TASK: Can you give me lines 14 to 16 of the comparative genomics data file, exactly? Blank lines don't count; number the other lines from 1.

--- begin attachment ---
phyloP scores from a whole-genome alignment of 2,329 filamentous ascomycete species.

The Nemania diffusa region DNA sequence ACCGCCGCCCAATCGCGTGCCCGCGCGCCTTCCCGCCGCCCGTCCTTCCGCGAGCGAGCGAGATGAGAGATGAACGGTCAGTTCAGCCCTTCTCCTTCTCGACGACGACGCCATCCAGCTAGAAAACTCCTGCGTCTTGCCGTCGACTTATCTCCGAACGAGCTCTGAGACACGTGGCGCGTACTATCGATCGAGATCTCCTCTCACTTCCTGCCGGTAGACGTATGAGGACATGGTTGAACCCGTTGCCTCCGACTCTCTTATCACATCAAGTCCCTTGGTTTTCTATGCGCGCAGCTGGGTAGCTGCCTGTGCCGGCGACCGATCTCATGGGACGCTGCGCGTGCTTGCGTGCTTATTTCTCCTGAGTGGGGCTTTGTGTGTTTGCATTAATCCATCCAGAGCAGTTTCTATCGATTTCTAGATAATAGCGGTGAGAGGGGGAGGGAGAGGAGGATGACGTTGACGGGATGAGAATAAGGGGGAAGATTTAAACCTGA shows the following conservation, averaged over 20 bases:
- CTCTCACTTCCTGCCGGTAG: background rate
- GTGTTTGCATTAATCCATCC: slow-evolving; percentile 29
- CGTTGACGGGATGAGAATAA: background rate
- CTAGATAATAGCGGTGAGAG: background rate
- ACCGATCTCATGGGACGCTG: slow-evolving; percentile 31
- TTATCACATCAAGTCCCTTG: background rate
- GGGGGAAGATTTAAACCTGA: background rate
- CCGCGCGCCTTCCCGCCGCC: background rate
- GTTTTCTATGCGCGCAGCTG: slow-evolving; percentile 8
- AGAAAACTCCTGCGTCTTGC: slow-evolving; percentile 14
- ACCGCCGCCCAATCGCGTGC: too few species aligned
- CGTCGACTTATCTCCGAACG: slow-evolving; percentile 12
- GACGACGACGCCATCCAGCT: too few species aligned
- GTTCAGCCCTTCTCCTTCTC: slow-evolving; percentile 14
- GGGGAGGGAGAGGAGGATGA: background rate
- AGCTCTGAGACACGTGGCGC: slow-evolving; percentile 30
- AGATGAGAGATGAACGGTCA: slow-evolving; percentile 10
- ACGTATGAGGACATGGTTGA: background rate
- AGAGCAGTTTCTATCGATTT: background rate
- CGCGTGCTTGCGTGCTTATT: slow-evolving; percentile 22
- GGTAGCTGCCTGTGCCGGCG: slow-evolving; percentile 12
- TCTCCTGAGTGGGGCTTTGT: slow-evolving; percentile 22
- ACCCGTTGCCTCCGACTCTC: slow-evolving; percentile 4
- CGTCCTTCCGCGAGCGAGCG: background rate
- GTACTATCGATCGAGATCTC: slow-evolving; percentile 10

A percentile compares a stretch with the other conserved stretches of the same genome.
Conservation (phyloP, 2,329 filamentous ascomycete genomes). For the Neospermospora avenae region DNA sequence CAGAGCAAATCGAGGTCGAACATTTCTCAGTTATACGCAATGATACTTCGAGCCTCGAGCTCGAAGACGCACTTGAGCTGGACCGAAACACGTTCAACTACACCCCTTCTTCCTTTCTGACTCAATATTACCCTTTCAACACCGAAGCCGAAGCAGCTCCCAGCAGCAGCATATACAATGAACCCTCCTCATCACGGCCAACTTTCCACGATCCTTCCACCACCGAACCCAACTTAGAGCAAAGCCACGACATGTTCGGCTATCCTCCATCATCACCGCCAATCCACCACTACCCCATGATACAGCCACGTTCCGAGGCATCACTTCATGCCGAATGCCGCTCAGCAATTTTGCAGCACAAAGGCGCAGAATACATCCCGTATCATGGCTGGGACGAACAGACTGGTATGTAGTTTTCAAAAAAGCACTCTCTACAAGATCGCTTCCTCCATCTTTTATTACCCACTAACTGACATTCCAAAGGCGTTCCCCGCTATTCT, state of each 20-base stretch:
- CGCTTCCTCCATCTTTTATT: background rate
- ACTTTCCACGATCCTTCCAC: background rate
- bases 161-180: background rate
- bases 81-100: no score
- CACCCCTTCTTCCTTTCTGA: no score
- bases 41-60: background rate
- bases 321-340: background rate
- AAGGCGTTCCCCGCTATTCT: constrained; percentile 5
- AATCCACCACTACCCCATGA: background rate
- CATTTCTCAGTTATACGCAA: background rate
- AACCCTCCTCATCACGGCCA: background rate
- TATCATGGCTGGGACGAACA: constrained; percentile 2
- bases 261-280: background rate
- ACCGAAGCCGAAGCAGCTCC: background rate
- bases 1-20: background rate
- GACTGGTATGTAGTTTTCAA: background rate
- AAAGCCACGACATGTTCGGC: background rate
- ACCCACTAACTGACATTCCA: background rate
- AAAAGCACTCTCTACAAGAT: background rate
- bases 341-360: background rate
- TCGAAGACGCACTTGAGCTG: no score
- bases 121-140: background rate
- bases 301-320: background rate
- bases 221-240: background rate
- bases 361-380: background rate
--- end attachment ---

- CGTCGACTTATCTCCGAACG: slow-evolving; percentile 12
- GACGACGACGCCATCCAGCT: too few species aligned
- GTTCAGCCCTTCTCCTTCTC: slow-evolving; percentile 14